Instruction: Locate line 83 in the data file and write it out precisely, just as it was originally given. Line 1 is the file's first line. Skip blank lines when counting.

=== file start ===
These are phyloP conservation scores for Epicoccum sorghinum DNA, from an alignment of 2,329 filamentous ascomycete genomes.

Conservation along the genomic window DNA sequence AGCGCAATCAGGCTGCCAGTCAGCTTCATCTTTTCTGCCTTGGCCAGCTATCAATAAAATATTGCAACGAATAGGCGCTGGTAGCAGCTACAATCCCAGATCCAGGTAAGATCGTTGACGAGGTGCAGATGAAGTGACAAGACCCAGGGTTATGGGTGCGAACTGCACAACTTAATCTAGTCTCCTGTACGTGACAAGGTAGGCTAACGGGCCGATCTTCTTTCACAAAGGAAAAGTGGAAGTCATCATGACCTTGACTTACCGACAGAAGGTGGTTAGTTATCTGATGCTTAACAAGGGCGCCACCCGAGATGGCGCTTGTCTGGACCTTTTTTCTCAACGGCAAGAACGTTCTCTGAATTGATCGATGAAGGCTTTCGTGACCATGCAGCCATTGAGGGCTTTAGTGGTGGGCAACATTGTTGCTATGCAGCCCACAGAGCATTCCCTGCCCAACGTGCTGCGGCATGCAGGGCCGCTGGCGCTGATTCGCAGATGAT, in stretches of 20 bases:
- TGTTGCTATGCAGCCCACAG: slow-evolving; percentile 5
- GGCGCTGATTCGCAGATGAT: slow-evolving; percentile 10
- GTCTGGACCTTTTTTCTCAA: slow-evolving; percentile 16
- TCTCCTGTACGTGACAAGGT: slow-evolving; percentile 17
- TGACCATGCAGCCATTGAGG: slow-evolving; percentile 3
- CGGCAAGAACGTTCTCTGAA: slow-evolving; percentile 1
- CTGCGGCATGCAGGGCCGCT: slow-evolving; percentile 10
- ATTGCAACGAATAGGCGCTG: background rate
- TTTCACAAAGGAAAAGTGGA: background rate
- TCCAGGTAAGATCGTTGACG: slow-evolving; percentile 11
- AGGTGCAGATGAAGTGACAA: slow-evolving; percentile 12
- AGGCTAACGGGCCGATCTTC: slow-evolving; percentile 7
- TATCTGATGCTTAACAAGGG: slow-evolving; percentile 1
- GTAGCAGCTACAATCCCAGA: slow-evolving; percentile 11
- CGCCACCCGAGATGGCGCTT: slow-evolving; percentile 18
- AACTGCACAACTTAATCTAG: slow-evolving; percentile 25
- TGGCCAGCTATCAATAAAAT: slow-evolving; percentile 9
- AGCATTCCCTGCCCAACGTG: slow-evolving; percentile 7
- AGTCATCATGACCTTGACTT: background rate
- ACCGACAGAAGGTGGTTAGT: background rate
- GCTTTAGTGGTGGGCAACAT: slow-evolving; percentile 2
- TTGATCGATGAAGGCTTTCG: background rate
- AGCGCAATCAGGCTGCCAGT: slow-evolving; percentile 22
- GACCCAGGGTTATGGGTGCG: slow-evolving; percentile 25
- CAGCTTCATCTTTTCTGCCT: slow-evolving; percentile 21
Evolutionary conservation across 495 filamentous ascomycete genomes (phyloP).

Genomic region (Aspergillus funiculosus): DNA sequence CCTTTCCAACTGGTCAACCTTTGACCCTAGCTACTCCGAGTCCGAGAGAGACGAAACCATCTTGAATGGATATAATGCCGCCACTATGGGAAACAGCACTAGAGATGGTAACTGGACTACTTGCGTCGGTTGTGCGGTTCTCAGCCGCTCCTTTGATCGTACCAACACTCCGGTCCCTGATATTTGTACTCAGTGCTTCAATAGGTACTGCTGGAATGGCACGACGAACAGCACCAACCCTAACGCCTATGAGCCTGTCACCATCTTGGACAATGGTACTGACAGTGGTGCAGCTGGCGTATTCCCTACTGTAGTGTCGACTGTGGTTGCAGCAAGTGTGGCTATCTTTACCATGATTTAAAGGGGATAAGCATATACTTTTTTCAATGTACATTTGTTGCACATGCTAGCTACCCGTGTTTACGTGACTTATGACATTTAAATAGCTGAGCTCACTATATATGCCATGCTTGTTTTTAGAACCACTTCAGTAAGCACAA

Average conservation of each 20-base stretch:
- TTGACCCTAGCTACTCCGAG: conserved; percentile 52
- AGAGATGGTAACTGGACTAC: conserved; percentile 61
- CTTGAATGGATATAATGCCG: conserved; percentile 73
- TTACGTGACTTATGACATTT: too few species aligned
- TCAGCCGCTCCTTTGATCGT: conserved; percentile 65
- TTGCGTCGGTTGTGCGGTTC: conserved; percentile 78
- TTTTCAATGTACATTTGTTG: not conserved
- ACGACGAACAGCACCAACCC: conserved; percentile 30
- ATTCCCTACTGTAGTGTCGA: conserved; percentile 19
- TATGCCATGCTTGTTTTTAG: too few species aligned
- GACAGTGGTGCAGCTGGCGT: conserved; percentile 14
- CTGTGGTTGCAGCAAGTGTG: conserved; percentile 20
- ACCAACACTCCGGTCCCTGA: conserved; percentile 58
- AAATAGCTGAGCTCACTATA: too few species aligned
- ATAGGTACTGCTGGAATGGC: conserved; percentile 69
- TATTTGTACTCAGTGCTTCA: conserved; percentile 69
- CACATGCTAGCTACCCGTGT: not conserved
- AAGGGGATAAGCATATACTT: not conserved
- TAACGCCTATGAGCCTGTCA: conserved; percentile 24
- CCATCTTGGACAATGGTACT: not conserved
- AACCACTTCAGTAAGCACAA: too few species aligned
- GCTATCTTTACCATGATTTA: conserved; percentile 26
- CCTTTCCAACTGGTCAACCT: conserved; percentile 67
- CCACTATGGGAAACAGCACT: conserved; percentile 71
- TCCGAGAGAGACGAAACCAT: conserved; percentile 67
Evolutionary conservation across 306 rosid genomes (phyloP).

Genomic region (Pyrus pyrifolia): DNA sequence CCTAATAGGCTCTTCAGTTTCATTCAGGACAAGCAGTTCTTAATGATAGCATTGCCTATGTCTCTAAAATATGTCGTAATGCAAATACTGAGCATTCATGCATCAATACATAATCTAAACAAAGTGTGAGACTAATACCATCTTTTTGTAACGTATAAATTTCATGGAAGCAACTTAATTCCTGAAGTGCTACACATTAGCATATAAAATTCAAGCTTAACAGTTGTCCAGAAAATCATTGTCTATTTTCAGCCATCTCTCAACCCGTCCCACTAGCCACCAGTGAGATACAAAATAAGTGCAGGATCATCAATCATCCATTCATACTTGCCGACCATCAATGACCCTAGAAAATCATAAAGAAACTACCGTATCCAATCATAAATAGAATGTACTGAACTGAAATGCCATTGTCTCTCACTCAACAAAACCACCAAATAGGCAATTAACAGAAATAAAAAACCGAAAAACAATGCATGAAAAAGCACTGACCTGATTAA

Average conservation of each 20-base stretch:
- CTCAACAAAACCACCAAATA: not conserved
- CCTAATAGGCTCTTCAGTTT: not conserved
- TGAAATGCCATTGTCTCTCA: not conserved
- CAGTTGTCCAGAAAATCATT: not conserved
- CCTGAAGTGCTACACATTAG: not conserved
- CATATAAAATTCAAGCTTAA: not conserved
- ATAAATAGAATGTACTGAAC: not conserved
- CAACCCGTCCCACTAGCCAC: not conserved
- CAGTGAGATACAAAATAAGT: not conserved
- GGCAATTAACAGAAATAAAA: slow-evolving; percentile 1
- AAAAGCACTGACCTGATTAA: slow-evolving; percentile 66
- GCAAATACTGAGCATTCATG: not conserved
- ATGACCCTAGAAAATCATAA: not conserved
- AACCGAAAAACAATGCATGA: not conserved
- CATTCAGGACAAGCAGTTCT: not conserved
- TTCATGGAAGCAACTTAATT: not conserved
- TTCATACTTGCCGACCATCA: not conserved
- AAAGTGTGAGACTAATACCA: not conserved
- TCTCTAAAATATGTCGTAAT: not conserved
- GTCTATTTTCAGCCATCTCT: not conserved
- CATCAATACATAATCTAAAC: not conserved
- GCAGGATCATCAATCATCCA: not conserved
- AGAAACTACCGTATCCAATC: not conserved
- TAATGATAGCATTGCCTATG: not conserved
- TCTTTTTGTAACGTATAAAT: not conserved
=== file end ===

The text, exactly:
- TCTTTTTGTAACGTATAAAT: not conserved